Which each of these doctrines presented views complete in themselves (and were advocated by independent schools), the best of both teachings eventually came to be merged in a number of greatly influential sutras and shastras – most significantly, the Lankavatara Sutra and the Awakening of Faith shastra. These two texts, in turn, became greatly influential to the development of all the major Mahayana traditions. While the legend of Bodhidharma’s giving Eka a copy of the Lankavatara Sutra has served to indicate its influence on Zen, the Awakening Faith shastra is alluded to and quoted even more extensively in the records of Zen (including Dogen who cites it as authoritative in Shobogenzo). The remarkable visionary insight of this slim volume was regarded authoritative enough to be included as a basic text of that erudite Buddhist school known as Huayen (Kegon) Buddhism.
Nevertheless, even in their culminating expression (i.e. the Lankavatara and Awakening of Faith) the doctrines of “storehouse-consciousness” and “consciousness only” failed to avoid certain vulnerabilities (mostly of the “essentialist” and “speculative” type) as far as the great Zen masters were concerned. As evident in the classic records of Zen, these doctrines (at least as articulated) fell short of expressing the whole truth of the matter, though they did provide an excellent springboard from which to articulate some of the most powerful expressions of Zen in the whole corpus of writing, including the Five Ranks of Tozan.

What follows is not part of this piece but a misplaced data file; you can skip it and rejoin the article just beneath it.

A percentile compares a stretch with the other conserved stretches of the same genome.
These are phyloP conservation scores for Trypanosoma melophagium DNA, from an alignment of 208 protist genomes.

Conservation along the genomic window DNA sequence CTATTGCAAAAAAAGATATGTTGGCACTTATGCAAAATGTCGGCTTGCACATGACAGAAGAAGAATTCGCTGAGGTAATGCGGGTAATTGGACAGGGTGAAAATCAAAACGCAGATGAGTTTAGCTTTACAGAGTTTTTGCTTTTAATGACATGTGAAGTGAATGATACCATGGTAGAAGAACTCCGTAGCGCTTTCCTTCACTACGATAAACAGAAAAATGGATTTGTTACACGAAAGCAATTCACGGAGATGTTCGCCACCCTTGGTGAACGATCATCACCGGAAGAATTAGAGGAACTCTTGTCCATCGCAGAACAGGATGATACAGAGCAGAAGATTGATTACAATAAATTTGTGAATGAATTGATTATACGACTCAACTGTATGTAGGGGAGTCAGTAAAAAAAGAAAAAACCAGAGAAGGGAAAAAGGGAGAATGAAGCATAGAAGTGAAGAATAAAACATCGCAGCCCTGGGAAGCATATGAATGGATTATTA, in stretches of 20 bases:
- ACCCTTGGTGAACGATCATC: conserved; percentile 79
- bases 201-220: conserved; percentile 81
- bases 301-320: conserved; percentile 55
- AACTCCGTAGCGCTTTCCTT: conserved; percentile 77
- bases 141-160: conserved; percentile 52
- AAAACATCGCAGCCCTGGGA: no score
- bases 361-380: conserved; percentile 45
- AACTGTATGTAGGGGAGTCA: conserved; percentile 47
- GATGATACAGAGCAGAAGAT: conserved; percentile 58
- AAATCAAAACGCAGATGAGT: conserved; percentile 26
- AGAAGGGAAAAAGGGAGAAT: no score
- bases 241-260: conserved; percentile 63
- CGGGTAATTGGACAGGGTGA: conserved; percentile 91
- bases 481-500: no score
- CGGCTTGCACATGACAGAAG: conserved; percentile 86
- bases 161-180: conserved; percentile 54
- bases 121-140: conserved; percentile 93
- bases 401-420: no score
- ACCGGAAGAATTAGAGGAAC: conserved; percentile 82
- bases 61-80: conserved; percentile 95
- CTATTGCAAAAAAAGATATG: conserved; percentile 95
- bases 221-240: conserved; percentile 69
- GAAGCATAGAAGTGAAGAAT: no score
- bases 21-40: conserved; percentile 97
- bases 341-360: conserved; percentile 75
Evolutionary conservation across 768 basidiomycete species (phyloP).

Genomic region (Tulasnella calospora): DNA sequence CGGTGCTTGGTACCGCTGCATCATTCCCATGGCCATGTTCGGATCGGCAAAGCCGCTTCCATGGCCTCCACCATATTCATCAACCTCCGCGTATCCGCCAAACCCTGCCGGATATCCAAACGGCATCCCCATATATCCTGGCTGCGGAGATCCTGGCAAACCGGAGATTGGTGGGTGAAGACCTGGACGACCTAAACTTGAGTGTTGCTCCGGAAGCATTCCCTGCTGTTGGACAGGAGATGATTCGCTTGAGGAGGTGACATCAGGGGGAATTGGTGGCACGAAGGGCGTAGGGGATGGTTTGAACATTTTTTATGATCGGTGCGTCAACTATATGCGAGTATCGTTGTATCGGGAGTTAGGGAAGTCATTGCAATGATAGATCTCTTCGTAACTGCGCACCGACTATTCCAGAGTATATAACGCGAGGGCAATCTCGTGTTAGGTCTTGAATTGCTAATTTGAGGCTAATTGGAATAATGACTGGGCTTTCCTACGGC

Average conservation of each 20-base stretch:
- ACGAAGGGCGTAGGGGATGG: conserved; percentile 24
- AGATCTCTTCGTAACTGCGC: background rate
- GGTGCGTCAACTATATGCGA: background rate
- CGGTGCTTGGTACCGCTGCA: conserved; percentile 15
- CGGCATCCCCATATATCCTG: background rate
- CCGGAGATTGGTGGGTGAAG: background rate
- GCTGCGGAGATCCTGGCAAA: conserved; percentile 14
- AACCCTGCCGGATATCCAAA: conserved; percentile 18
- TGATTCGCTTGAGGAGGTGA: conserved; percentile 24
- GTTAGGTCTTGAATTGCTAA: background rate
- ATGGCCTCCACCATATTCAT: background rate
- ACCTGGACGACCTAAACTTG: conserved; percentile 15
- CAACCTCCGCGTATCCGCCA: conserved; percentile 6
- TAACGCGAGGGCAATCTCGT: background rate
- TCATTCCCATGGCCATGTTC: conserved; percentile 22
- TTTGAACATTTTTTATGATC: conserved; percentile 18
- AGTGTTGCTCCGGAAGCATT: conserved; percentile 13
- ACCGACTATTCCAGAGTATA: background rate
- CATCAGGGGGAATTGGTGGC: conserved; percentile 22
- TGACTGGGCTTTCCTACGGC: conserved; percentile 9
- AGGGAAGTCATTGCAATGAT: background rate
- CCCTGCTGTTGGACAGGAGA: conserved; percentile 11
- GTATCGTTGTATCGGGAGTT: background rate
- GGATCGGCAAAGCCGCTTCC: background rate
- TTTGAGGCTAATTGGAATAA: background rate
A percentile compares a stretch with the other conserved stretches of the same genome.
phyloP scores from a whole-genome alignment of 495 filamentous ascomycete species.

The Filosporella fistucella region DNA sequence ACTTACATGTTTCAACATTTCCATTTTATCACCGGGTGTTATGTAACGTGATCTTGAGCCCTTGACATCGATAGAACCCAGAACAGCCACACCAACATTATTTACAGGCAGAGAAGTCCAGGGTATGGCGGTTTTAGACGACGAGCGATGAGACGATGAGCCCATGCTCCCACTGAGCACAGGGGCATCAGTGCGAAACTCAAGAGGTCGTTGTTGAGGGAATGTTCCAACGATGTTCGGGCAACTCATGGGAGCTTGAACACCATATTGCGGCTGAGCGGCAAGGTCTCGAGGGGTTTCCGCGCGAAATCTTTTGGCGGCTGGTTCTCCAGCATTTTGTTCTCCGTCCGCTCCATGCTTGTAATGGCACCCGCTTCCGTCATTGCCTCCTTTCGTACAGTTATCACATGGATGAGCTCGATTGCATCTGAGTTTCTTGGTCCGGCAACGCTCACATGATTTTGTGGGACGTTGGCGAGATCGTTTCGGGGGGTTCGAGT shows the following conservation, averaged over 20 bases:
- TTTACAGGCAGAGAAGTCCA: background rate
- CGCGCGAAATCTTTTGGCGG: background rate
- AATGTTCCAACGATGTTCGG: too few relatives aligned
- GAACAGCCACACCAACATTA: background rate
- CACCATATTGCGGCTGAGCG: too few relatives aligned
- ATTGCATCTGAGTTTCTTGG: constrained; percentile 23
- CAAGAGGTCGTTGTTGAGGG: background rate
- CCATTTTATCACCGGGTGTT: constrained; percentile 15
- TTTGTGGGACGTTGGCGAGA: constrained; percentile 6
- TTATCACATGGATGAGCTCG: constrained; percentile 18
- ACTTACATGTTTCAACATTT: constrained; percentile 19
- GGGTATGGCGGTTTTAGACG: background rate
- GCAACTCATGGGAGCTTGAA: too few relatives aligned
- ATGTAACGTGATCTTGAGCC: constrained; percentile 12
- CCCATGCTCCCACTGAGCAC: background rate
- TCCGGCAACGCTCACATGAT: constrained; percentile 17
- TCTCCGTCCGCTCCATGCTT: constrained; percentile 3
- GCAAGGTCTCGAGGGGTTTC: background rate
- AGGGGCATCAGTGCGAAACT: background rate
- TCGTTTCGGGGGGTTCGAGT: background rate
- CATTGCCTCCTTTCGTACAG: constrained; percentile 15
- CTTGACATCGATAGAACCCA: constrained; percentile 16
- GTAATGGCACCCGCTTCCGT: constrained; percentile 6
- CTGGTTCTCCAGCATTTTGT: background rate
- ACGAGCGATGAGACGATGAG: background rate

All in all, the great Buddhist doctrines of “storehouse-consciousness” and “consciousness only” are certainly worthy of our close and attentive study, but that study should not be regarded as complete with their “final” articulation in works like the Lankavatara and Awakening of Faith. Having arrived at a solid grasp of these Buddhist doctrines in their “formal” culminating expression, let us turn to the records of Zen where they continued to be refined at the forge of the ancestors – here is where the purity of their gold truly shines. Stripped of their nonessential speculative elements, these teachings have become direct pointers in the hands of the masters – these direct pointers rank with the best of the myriad “ways” employed by the masters to help students overcome the false view of “self” with the Zen skill of directly pointing to the identity of the human body-mind and Buddha. From the first Zen ancestor in China, Bodhidharma, to the contemporary Vietnamese Zen master, Thich Nhat Hanh, the “way” of liberation advocated is direct and personal:
Seeing your nature is zen, if you don’t see your nature it’s not zen.~Bodhidharma, The Zen Teaching of Bodhidharma, Red Pine
Seeing into one’s own nature is the goal of Zen.~Thich Nhat Hanh, Zen Keys